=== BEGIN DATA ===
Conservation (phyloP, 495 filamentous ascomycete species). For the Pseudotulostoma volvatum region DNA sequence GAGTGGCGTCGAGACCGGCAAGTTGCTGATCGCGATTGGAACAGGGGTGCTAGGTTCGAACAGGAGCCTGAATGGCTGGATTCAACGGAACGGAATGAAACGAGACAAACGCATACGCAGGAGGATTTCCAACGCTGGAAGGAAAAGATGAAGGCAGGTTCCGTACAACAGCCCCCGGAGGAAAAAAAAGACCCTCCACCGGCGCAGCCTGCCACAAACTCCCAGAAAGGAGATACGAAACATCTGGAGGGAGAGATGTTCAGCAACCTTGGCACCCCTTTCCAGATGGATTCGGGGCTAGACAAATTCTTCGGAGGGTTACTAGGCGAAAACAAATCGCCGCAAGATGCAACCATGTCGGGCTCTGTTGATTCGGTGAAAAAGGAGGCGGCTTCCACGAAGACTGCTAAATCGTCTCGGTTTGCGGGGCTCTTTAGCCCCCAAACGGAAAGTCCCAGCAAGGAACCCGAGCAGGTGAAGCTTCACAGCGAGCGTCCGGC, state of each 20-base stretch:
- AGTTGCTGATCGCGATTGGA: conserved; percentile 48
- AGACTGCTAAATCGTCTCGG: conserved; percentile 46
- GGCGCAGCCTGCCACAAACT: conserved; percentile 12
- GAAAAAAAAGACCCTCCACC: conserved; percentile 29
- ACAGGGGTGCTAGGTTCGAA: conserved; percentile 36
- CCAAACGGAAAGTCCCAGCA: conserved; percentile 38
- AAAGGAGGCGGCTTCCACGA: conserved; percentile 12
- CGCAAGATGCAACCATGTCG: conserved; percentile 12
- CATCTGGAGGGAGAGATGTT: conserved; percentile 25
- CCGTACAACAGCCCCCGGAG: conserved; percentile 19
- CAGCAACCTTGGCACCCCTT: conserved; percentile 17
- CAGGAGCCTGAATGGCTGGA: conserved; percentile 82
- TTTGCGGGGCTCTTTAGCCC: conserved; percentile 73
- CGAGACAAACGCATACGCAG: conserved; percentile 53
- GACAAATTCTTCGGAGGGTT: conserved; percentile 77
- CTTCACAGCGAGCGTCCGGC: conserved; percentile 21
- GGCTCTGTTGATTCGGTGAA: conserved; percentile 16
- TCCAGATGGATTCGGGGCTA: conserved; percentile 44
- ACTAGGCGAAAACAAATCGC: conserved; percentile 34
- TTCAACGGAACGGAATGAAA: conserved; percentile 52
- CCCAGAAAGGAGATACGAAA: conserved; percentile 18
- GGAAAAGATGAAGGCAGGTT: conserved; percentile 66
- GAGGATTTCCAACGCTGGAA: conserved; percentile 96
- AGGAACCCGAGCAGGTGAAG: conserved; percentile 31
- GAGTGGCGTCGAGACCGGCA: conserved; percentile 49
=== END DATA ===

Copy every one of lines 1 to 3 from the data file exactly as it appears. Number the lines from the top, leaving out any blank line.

Conservation (phyloP, 495 filamentous ascomycete species). For the Pseudotulostoma volvatum region DNA sequence GAGTGGCGTCGAGACCGGCAAGTTGCTGATCGCGATTGGAACAGGGGTGCTAGGTTCGAACAGGAGCCTGAATGGCTGGATTCAACGGAACGGAATGAAACGAGACAAACGCATACGCAGGAGGATTTCCAACGCTGGAAGGAAAAGATGAAGGCAGGTTCCGTACAACAGCCCCCGGAGGAAAAAAAAGACCCTCCACCGGCGCAGCCTGCCACAAACTCCCAGAAAGGAGATACGAAACATCTGGAGGGAGAGATGTTCAGCAACCTTGGCACCCCTTTCCAGATGGATTCGGGGCTAGACAAATTCTTCGGAGGGTTACTAGGCGAAAACAAATCGCCGCAAGATGCAACCATGTCGGGCTCTGTTGATTCGGTGAAAAAGGAGGCGGCTTCCACGAAGACTGCTAAATCGTCTCGGTTTGCGGGGCTCTTTAGCCCCCAAACGGAAAGTCCCAGCAAGGAACCCGAGCAGGTGAAGCTTCACAGCGAGCGTCCGGC, state of each 20-base stretch:
- AGTTGCTGATCGCGATTGGA: conserved; percentile 48
- AGACTGCTAAATCGTCTCGG: conserved; percentile 46